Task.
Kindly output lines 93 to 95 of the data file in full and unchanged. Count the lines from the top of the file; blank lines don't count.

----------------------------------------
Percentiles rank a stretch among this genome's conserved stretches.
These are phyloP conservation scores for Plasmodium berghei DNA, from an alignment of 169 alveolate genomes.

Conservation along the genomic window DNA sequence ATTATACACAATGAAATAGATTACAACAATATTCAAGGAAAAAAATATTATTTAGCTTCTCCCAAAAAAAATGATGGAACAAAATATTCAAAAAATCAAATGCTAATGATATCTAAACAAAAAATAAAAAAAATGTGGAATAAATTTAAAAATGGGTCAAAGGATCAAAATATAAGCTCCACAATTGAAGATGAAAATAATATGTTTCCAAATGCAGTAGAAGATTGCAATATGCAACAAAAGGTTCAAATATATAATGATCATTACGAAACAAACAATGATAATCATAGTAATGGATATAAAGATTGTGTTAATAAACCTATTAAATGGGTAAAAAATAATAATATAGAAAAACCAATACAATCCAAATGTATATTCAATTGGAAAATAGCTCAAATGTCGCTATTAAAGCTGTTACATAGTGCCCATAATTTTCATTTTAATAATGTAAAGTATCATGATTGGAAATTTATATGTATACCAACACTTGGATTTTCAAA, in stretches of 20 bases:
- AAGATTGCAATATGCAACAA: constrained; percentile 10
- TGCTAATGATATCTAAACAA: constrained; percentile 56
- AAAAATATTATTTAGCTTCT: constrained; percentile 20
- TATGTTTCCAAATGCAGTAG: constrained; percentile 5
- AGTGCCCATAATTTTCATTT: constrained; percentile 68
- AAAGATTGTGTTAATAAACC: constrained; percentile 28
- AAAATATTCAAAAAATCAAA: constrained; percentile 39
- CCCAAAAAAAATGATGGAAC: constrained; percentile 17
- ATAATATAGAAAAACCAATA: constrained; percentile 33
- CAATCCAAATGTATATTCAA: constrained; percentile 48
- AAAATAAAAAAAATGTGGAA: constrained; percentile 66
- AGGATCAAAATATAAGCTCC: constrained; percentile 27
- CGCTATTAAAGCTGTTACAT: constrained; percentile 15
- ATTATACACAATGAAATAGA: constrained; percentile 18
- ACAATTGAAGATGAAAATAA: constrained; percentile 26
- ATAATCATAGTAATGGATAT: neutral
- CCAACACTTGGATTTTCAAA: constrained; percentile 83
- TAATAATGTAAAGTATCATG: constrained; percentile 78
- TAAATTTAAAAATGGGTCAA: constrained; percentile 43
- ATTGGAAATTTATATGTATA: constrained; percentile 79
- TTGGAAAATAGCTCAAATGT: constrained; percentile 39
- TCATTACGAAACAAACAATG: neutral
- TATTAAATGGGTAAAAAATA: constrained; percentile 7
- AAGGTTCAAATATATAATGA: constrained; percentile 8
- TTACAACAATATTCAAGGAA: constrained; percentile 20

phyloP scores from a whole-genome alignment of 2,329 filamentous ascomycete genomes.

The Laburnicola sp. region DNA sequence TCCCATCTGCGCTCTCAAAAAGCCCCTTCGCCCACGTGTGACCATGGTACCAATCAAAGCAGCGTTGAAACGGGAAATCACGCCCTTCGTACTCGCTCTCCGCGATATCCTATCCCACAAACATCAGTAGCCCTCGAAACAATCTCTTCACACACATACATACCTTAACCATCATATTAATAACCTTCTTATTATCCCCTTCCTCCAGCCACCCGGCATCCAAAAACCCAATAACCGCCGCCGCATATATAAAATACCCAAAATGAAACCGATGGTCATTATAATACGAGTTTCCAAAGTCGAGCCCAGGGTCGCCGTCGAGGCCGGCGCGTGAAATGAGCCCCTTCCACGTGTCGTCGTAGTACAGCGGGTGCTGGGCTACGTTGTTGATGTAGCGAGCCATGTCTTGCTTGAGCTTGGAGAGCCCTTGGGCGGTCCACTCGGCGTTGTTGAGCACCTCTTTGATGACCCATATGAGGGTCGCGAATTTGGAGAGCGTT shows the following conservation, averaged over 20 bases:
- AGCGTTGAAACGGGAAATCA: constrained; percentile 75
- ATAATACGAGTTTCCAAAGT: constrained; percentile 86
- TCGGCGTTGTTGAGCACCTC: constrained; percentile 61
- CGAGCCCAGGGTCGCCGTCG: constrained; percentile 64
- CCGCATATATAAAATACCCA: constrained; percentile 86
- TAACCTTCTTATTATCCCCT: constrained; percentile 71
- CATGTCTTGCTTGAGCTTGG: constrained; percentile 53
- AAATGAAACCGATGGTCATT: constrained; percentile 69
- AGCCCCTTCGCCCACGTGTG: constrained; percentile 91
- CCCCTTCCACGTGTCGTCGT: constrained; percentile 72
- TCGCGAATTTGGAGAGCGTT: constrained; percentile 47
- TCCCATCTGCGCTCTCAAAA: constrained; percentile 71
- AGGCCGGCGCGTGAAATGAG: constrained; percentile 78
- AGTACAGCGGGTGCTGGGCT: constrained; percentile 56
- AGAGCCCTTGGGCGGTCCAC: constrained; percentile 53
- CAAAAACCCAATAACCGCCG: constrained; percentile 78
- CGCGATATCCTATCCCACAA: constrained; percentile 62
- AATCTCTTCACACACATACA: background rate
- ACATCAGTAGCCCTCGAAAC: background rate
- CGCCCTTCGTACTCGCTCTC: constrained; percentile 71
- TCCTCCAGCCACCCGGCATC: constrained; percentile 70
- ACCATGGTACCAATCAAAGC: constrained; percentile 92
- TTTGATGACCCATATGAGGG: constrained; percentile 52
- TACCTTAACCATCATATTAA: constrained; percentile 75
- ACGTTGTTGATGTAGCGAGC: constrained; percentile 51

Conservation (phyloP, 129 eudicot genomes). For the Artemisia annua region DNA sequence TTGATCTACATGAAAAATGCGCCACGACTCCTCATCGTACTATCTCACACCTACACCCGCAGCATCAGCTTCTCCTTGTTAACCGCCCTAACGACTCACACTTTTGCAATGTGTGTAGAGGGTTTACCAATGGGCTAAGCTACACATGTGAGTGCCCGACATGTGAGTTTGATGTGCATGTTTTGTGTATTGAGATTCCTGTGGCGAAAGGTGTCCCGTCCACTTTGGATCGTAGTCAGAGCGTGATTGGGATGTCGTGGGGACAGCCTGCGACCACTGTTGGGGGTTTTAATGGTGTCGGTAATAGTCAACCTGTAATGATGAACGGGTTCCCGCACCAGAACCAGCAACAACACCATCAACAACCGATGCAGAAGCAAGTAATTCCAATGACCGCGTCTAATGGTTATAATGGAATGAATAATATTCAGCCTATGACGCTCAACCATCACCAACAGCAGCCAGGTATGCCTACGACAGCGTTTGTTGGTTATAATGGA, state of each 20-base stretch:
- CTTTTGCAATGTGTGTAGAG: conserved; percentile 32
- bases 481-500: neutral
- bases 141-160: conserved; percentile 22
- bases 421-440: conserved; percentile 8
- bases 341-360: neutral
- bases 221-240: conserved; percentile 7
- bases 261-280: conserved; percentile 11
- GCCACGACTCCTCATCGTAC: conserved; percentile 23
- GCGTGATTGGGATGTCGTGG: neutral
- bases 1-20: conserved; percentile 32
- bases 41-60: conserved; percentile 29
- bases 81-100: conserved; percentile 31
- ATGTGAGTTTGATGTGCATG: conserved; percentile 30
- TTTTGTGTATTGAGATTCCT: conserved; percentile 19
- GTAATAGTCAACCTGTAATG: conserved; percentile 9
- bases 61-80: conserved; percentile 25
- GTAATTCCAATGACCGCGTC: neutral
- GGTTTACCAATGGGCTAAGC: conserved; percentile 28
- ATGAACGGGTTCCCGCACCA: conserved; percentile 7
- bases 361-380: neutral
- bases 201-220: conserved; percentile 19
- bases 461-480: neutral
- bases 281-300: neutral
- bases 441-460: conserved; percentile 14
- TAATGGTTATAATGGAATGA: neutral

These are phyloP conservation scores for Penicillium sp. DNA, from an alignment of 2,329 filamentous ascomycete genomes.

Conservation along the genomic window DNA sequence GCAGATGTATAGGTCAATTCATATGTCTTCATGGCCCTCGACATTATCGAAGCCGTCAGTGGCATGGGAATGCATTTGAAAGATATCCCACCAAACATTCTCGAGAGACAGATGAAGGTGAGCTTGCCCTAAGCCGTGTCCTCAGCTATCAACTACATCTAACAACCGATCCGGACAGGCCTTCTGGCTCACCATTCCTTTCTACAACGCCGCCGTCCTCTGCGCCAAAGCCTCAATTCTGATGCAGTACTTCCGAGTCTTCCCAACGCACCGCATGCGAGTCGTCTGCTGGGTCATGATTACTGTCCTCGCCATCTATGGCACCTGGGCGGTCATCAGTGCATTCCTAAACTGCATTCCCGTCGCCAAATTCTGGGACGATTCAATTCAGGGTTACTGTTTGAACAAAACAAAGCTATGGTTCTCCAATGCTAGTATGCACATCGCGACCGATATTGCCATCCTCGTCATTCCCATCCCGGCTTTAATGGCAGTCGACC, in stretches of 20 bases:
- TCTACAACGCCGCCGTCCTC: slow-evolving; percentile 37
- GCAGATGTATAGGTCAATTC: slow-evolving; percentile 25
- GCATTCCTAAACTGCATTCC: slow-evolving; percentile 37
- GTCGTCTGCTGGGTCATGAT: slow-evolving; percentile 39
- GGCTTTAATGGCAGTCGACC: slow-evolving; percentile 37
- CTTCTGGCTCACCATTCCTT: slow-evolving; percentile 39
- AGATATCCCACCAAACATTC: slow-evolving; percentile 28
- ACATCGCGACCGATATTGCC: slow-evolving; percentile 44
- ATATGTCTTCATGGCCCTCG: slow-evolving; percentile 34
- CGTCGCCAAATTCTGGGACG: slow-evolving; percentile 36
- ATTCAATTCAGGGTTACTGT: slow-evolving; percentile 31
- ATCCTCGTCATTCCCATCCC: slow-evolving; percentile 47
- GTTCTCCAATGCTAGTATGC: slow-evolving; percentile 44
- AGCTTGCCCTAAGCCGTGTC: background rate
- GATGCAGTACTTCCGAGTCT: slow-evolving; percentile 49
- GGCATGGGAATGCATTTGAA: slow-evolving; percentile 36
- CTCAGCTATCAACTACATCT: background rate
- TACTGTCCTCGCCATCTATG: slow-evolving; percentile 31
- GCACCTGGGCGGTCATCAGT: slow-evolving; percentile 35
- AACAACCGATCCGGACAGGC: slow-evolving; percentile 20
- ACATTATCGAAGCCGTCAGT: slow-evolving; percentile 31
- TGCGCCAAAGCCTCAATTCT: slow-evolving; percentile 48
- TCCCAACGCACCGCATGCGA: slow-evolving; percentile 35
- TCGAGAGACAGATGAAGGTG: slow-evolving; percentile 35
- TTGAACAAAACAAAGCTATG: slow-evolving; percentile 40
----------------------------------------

- CGTCGCCAAATTCTGGGACG: slow-evolving; percentile 36
- ATTCAATTCAGGGTTACTGT: slow-evolving; percentile 31
- ATCCTCGTCATTCCCATCCC: slow-evolving; percentile 47